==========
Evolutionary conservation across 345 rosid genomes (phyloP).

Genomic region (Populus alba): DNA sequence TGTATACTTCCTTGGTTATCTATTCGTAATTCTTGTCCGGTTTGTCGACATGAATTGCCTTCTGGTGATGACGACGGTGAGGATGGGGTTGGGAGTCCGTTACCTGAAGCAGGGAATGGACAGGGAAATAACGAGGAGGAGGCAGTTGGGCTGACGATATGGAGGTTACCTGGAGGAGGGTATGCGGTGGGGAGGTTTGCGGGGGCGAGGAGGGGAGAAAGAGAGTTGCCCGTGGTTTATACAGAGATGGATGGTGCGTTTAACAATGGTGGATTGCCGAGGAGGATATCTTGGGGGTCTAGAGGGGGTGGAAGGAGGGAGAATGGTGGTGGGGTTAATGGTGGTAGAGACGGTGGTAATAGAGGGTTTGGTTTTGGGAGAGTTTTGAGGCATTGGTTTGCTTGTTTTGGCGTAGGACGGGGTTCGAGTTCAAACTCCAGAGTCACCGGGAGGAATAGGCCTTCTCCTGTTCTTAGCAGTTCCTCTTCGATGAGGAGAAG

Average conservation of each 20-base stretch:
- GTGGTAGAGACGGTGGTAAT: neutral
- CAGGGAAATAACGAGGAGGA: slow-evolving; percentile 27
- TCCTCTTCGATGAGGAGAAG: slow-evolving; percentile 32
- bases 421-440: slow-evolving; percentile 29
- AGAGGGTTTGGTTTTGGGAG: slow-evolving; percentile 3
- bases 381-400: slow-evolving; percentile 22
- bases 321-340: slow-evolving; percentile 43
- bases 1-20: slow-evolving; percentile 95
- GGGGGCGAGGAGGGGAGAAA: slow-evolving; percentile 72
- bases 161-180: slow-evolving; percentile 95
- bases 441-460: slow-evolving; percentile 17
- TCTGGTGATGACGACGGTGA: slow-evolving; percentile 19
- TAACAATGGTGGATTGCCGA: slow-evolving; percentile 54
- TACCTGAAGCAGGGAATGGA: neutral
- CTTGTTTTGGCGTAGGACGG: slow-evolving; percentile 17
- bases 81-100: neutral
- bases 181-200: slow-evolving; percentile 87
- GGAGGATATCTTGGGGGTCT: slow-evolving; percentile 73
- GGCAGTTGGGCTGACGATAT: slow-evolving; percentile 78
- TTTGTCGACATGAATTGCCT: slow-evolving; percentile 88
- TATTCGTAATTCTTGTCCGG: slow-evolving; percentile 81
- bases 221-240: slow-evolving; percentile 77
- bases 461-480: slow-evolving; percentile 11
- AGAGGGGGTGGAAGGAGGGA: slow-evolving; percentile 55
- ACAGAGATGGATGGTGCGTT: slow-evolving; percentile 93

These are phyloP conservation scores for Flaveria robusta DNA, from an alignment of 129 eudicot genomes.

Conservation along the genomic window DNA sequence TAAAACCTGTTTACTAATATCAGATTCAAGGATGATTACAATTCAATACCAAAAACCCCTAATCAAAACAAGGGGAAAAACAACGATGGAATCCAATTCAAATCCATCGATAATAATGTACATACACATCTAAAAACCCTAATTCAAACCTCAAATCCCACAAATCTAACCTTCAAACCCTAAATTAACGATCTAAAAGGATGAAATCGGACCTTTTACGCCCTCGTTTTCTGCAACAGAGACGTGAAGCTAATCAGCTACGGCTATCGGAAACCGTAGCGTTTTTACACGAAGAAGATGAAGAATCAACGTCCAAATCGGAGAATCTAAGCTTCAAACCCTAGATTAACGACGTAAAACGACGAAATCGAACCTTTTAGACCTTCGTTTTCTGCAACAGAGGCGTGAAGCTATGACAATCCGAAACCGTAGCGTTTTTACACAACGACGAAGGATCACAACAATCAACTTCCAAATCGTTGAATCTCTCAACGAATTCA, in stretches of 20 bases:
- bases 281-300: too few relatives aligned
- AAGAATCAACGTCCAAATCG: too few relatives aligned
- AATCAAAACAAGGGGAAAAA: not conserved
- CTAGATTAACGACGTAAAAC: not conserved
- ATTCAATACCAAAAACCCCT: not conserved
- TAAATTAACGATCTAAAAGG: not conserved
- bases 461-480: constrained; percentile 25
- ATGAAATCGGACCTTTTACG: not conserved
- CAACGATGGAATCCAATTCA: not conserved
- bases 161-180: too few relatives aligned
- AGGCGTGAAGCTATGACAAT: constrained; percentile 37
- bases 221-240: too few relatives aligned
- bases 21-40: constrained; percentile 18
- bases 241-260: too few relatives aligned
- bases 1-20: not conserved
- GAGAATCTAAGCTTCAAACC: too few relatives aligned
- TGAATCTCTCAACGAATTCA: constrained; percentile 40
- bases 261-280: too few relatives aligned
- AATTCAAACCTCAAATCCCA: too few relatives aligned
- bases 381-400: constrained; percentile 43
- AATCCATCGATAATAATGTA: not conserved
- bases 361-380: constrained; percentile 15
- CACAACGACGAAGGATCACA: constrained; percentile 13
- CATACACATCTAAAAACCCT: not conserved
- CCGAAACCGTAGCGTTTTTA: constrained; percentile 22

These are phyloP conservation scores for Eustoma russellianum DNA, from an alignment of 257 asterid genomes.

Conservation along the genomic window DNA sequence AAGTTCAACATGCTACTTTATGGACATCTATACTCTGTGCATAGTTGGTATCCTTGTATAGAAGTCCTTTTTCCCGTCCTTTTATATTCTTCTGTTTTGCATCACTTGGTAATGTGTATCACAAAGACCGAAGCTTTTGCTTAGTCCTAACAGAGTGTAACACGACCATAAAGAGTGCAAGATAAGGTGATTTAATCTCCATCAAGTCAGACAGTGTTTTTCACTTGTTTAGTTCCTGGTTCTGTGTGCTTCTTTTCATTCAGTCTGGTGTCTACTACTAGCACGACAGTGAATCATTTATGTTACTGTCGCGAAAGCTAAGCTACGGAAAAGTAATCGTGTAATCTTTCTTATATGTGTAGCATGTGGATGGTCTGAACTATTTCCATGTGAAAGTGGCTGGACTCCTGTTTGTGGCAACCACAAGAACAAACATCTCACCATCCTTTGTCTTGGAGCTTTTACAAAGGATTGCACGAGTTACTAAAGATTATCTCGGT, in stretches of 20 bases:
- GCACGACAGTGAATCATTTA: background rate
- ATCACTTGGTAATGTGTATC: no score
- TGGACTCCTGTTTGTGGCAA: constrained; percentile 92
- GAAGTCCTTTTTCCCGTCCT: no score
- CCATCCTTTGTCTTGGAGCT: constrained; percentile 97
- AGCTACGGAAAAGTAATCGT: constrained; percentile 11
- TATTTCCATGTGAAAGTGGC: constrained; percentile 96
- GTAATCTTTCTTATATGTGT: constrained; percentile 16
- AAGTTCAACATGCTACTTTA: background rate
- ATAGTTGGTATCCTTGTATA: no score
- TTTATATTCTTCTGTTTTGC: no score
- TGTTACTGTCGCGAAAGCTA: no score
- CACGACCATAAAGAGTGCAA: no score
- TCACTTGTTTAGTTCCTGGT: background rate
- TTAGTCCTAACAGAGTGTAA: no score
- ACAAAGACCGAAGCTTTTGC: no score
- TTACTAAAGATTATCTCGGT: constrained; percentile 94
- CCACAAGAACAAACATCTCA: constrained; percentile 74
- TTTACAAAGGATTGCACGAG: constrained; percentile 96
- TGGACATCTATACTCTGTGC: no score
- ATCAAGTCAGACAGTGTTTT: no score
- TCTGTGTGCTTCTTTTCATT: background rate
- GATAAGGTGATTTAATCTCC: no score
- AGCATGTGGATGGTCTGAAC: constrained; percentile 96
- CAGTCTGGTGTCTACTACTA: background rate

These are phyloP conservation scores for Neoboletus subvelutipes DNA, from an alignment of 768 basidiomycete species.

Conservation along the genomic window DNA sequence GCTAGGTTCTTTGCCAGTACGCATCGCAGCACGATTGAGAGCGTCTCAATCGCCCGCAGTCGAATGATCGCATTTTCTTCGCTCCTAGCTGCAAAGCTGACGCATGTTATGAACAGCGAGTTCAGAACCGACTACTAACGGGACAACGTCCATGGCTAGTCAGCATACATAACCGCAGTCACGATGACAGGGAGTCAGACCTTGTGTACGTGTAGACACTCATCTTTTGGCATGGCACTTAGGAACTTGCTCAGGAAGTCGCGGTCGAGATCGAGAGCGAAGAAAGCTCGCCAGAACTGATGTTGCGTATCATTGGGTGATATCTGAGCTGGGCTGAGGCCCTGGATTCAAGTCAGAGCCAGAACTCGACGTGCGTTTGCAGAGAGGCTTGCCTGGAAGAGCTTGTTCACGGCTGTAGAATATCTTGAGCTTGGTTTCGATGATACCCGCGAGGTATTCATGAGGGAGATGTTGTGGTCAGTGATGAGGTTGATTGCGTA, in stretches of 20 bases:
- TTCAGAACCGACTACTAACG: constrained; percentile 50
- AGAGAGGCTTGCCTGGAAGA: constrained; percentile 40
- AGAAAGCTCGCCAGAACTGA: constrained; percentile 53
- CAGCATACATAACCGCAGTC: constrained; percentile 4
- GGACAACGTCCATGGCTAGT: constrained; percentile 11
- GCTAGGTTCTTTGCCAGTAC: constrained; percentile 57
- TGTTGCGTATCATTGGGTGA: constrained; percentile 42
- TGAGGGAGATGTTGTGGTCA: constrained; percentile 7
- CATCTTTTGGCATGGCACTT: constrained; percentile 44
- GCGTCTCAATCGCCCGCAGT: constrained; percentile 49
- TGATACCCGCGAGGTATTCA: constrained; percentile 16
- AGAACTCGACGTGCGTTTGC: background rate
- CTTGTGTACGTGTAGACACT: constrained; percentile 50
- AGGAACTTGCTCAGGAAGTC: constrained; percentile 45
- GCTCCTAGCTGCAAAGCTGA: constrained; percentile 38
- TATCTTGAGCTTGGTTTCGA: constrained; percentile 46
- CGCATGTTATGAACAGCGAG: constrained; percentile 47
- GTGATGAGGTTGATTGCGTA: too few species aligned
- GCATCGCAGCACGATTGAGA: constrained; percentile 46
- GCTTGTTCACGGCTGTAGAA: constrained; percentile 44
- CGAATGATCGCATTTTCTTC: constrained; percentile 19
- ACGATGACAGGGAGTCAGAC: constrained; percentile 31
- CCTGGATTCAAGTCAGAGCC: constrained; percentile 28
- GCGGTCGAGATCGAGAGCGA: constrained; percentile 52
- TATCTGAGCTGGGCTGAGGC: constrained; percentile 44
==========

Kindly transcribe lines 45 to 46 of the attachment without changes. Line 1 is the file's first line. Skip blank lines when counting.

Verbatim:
- bases 1-20: not conserved
- GAGAATCTAAGCTTCAAACC: too few relatives aligned